Pity General Petraeus for Having Bush as Commander
by Jamie Moses - posted 12:26 pm, April 9, 2008
Five years ago today US Marines threw a chain around a statue of Saddam Hussein and toppled it from its concrete perch. Unfortunately, the promised “Shock and Awe” short war that would cost less than $200 million is now more than five years and running, with a cost in the trillions, plus tens of thousands of dead and wounded, including more than 4,000 dead US soldiers. It is now the American people who are shocked and awed at the cost of Bush’s dunderheaded military adventure.
The US media has been pitiful in its coverage of the war from the start. I was in Spain when Saddam’s statue was toppled and watched the event on European television. Their footage showed a marine draping an American flag over the fallen statue’s head and the Iraqi crowd angrily protesting until the US flag was replaced with an Iraqi flag—our media omitted that. It was a prelude of things to come.
When Democrats took control of the House and Senate in November 2006, President Bush knew he had to make some kind of change in his Iraq policy, since anti-war sentiment is largely what propelled Dems to victory. He quickly dumped Donald Rumsfeld, something he should have done years earlier. But by January 2007 instead of responding to calls to get out of Iraq Bush announced the “surge” as a means of still winning the unwinnable. After a year of surging, things have not changed much in Iraq. Today, for example, at least 13 people were killed in mortar attacks in Sadr City, which has been under a curfew for the past 15 days. Now General David Petraeus is struggling to explain the situation in Iraq to members of Congress this week.
“A year ago, the president said we couldn’t withdraw because there was too much violence,” said an exasperated Sen. Edward Kennedy (D. Mass) yesterday. “Now he says we can’t afford to withdraw because violence is down.” Even Republicans are weary of a war begun with no exit strategy and one that five years later still has no exit strategy.
Gen. Petraeus told senators that conditions were not right yet to begin withdrawal. But asked repeatedly what conditions he was looking for, all Petraeus could say was that he would know them when he sees them. Sen. Obama ticked off a list of obvious conditions one might look for, and then concluded that we would never see those things.
Sen. McCain, of course, was all aglow that the surge had worked and proved he had been right all along that we needed more troops to win. In my opinion, this myth about the surge is the most dangerous and hokey politicking operating right now. Far too little attention is given to other factors that have resulted in a reduction in violence in Iraq. The two largest contributors are that the US put 90,000 former Sunni insurgents on the payroll and that a year ago Shiite cleric Moqtada al-Sadr ordered his militia to cease attacks. But for the past couple of weeks his Mahdi army and other Shiite militias have taken up arms again, and violence is once again on the rise. Another factor in the reduction of violence is that many neighborhoods have been ethnically cleansed. Is this good? How can this lead to a stable, unified Iraq?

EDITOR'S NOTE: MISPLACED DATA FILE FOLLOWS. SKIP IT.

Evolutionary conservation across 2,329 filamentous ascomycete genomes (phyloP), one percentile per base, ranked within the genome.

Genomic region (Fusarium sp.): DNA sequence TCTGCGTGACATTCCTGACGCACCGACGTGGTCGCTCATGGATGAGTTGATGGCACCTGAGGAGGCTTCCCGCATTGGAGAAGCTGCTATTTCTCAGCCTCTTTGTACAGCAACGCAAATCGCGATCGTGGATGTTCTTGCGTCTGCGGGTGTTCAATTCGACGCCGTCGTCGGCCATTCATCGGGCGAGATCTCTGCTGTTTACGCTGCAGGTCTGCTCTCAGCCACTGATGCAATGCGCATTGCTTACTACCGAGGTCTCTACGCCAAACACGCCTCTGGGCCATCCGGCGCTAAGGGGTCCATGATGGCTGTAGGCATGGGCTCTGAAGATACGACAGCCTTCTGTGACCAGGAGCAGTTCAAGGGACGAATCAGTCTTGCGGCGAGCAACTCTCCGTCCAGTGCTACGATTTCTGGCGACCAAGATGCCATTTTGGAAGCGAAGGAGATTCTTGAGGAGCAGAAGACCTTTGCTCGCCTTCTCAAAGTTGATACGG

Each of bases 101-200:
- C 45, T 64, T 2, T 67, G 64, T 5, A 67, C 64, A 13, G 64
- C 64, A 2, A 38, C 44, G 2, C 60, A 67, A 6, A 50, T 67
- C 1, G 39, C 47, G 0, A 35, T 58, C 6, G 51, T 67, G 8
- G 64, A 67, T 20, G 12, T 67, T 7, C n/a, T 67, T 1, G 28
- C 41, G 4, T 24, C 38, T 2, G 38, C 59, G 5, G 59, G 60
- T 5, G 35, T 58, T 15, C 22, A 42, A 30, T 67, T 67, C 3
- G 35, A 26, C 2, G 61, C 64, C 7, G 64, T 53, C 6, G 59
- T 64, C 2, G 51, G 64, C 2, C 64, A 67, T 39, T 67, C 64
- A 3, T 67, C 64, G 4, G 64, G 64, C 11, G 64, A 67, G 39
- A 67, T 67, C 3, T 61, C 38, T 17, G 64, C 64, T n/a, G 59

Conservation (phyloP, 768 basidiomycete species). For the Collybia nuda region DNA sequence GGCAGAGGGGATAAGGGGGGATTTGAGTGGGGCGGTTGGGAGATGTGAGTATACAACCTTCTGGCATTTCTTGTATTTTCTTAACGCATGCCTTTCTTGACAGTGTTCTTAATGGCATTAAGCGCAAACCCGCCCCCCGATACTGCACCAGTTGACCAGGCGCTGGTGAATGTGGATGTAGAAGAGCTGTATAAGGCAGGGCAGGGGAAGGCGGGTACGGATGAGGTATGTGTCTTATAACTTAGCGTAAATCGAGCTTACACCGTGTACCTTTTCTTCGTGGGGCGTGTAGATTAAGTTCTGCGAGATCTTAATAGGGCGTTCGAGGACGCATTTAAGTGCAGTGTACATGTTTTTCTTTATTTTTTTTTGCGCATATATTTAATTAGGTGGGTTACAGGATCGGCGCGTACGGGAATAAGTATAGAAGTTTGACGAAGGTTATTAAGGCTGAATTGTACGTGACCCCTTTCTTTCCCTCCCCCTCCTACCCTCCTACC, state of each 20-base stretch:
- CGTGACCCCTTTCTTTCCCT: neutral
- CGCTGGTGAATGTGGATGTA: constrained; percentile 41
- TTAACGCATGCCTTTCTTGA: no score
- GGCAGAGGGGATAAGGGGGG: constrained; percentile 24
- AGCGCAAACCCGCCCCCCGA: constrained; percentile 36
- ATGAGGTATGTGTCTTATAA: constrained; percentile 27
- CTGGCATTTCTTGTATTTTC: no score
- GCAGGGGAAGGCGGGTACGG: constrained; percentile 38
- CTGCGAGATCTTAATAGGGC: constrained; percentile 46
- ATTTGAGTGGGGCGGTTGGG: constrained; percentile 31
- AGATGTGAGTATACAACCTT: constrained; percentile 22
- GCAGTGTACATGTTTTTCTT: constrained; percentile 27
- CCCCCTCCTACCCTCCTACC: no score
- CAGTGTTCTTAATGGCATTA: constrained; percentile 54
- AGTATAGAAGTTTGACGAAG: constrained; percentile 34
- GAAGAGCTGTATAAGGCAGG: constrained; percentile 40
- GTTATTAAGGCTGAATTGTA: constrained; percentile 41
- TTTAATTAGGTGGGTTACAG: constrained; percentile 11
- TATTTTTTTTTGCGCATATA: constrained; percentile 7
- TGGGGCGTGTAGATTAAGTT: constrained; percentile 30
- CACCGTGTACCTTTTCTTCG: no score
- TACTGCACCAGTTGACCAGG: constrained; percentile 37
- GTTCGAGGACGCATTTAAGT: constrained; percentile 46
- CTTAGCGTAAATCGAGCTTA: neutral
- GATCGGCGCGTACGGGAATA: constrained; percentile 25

As has been pointed out many times, this war is already longer than WWII and it’s taking its toll. Nearly half of West Point classes are deciding against an army career. US military equipment is wearing out at nine times the normal rate and can’t be replaced fast enough. The Chairman of the Joint Chiefs of Staff said there is a shortfall of 10,000 company-grade officers. This means we will continue to plunder reserve units and national guards and force soldiers into two and three tours of duty. There are some soldiers who have been home less than 12 months out of four years; their children are growing up without them.
Bush’s surge was supposed to accompany a miraculous effort by Iraqi Prime Minister Nouri al-Maliki’s government; we should have known that was a joke when the entire Iraqi legislature took a month-long vacation while US soldiers laid down their lives on the streets of Baghdad. Iraqis are not Americans. Their approach to life is quite different than ours and their objectives are not necessarily the same. I watched footage a couple days ago on Al Jazeera of an operation in Basra where US troops were trying to get Iraqi troops to go in and root out some shooters. “I don’t have enough men,” said the Iraqi captain. “What? You’ve got more men here than I do,” said a young lieutenant. “What are you talking about? Just go in and we’ll follow you and back you up, but you’ve got to take the lead. We’re not allowed to take the lead any longer.” “Well, okay,” said the captain reluctantly and walked off. About 15 minutes later the US officer who was waiting anxiously with his platoon asked his interpreter where the Iraqi troops were? “Oh, they went to lunch.”